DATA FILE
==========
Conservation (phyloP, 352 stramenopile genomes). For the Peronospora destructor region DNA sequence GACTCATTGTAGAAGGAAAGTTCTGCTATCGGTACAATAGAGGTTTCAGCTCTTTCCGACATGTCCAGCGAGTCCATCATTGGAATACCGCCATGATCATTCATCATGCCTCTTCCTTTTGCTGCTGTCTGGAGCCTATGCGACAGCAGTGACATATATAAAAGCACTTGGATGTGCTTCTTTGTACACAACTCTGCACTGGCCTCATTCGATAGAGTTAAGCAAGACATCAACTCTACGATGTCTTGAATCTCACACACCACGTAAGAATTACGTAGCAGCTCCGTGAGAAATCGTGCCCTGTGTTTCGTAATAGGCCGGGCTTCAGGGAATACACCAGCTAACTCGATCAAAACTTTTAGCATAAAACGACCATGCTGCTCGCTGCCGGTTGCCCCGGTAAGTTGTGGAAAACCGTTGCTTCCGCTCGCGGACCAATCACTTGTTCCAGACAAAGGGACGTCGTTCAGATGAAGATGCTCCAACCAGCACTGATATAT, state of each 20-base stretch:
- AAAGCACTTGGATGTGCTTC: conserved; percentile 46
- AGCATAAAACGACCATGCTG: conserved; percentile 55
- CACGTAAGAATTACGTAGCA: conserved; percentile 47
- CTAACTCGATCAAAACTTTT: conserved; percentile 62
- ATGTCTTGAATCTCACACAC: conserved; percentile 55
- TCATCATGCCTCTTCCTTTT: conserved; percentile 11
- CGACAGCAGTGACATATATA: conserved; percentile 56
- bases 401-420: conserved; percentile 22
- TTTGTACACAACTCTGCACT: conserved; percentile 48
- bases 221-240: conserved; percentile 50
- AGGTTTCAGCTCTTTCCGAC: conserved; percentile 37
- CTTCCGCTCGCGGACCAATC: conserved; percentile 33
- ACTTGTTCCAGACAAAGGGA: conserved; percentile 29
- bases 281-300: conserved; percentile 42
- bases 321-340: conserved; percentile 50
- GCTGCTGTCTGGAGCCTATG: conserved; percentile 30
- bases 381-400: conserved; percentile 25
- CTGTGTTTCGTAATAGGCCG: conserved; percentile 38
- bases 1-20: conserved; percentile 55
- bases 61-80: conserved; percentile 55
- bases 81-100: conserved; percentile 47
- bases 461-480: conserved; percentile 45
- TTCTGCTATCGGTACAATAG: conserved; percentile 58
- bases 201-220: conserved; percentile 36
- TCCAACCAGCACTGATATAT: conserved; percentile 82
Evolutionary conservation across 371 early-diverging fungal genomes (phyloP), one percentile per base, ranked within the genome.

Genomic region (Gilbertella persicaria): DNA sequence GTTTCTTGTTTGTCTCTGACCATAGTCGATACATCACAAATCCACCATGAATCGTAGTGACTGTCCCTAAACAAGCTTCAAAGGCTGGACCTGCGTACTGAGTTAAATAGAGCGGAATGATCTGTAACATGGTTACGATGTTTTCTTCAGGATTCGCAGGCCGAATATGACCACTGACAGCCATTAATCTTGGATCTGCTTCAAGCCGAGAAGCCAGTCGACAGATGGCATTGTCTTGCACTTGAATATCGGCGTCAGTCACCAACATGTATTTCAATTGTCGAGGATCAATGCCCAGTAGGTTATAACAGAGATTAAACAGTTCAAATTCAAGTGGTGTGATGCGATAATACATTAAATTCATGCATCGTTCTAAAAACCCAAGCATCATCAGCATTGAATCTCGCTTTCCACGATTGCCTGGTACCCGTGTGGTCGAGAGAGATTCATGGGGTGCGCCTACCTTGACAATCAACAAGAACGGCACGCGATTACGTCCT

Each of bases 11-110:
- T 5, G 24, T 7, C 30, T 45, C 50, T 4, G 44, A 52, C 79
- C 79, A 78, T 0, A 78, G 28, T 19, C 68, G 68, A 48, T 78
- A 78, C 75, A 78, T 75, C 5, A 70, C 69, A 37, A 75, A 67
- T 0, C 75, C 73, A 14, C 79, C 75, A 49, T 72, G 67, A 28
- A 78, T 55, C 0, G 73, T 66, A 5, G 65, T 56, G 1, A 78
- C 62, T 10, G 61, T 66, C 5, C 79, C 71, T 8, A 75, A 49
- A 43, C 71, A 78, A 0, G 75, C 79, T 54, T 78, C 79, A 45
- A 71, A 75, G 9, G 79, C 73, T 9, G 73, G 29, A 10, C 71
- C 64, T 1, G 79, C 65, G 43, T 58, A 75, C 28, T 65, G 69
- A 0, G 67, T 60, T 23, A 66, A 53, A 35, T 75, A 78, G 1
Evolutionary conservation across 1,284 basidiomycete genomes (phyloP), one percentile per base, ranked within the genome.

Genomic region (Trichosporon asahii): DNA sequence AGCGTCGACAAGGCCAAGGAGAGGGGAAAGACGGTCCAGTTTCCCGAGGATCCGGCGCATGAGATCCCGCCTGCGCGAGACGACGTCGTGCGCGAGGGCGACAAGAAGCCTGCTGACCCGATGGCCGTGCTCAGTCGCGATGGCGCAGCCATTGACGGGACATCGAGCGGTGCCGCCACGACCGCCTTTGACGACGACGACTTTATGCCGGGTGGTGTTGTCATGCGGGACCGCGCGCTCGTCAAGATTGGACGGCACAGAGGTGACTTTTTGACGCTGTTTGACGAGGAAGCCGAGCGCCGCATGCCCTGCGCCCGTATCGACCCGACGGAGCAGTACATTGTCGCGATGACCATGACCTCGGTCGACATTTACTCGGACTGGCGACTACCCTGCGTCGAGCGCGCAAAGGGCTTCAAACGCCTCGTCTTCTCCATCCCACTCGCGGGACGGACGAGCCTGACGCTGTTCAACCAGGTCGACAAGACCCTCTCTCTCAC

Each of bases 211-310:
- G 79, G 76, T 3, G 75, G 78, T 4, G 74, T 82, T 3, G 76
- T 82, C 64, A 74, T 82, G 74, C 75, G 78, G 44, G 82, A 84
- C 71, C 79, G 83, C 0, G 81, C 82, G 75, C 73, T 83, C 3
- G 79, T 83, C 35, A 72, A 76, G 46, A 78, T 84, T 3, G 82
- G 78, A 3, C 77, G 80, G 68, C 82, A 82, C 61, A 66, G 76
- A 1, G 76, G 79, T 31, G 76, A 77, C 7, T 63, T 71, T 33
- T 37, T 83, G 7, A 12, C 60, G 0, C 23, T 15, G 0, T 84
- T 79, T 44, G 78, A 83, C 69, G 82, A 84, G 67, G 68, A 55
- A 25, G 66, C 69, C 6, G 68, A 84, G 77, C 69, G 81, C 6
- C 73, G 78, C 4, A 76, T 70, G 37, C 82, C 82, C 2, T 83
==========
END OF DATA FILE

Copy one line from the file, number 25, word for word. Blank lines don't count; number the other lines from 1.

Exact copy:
- bases 201-220: conserved; percentile 36